When you include rehab and repair costs, the cost of flipping a house increases dramatically. Renovation costs are often the hardest to estimate, as a typical rehabilitation could have anywhere from a few reno and repair costs to countless expenses. While you shouldn’t rush renovating your house flip, you don’t want the house to sit around on the market too long. For this reason, look for a property that will only take four to six weeks to rehab. Owning a house for less than two months helps you keep costs such as interest and taxes at a minimum. The key to your success is to find contractors who do quality work efficiently. So, do your due diligence before onboarding one. Don’t make the mistake of going with the first contractor you find, but interview at least a few. Ask for the license number, references, and an estimate. Further, be wary of contractors who ask for money in cash upfront. They’re not playing by the rules and may try to run off with your money.

    To give you an idea of what renovation costs you should expect, let’s go over some everyday renovation expenses throughout a house flip.

    • Interior Construction — If you’re hoping to flip a house as they do on HGTV, the interior is where you’re likely to spend most of your rehab money.
    • Paint — Your rehab budget should always include interior paint, no matter the project. A single coat of paint can transform an entire home.
    • Flooring — Your most economical option for attractive & functional flooring is installing laminate, luxury vinyl, or simply refinishing existing hardwood that’s already in place. While you may have thought of installing new, true hardwood, that will drive up costs. Other alternatives include engineered hardwood (top layer is hardwood, bottom layer is composite material). Be thoughtful in your analysis of flooring costs & the most practical material to use. 
    • Appliances — Appliances make or break kitchens, so it’s crucial to buy nice ones for your flip. Appliances you’ll buy may include an oven, range, range hood, refrigerator, microwave, and dishwasher.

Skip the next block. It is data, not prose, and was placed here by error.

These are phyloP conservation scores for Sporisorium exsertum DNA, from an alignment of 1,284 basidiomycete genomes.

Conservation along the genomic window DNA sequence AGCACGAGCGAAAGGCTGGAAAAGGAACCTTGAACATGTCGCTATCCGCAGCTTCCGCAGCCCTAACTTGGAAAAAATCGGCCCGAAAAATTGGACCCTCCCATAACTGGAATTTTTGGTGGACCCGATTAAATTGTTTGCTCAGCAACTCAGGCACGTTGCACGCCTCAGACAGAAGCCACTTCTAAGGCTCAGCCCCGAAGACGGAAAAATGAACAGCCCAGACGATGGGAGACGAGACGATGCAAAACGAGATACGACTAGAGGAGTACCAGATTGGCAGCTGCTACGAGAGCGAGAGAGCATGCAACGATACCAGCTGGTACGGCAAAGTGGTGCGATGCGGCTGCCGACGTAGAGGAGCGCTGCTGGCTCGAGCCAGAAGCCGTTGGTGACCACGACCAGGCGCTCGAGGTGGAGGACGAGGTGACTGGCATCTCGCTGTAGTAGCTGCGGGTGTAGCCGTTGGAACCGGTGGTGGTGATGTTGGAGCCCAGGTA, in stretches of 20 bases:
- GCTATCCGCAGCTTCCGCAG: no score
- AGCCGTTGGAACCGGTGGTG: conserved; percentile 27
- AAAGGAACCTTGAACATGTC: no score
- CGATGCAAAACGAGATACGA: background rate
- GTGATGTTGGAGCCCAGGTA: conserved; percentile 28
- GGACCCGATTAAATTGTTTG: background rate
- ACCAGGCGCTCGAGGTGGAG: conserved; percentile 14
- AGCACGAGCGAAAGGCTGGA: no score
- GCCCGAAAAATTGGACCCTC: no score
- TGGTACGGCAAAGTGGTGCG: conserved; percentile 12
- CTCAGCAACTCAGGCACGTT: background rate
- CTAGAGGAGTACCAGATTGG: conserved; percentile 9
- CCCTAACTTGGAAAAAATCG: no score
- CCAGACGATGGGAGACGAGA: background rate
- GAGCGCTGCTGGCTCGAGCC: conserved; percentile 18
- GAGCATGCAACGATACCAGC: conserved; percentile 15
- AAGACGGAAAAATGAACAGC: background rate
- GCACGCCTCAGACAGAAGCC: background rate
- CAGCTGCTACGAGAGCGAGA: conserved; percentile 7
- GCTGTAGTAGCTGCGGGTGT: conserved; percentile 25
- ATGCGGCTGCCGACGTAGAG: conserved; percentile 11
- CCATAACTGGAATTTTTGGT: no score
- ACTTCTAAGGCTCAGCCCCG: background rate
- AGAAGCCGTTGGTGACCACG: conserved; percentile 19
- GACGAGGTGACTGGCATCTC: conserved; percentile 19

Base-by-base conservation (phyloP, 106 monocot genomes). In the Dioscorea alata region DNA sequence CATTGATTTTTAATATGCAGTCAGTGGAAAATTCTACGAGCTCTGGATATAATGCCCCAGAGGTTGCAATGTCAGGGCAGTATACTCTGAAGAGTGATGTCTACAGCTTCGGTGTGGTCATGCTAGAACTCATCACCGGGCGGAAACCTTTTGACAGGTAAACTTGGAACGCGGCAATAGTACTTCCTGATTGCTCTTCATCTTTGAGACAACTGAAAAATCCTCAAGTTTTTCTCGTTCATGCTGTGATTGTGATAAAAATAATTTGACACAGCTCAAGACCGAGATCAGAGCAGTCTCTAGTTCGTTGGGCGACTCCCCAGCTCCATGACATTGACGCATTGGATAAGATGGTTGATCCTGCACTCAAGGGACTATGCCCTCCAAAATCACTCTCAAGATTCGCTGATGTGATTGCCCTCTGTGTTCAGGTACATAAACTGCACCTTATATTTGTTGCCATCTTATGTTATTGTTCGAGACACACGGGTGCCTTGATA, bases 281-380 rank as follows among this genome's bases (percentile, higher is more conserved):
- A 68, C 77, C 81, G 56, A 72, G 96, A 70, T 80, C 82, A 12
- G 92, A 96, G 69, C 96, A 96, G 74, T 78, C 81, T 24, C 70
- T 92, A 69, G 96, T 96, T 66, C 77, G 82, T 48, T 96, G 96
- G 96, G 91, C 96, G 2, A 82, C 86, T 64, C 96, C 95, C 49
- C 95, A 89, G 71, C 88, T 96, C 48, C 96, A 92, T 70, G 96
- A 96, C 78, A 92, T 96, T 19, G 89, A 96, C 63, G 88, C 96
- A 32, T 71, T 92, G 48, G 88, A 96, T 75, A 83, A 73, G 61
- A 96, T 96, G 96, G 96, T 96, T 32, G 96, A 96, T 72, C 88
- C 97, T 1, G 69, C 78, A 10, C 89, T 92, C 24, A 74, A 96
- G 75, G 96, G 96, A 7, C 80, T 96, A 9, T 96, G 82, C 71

• Kitchen — Your kitchen rehab will include countertops, cabinets, plumbing, backsplash, sink, garbage disposal, electrical, faucets, and other amenities.
    • Bathroom — Bathrooms are of interest to buyers, so spend some time buying fixtures that complement the home. Deck out the bathroom with a sink, faucet, tub, shower, vanity, countertop, towel bars, lighting, and mirrors. Don’t forget basic plumbing and electrical.
    • Framing — Don’t let framing be an afterthought. If you leave it out, you may upset your entire budget. Account for additional framing or walls that may need to be torn down.
    • Insulation — Always properly insulate any home you renovate. It will attract more buyers because it makes the house more energy efficient.
    • Doors and Trim — Doors and trim are relatively inexpensive and can transform the look of a project. Upgrading doors is an easy way to add interest.
    • Walls — Your budget should account for any damage to the house’s walls and ceilings. When complete, your flip should not show signs of wear and tear.
    • Exterior Construction — “Curb appeal” isn’t just a real estate buzzword. It’s your potential buyers’ first impression of your property, and it can mean cash in the bank. Take the following expenses into account when crafting your reno budget.
    • Roof — While it’s not always necessary, replacing the roof can be well worth the money. A new roof will always increase curb appeal if you have the means to replace it altogether.
    • Siding — If the house you’re flipping has siding, you may have to repair it, if not replace it altogether.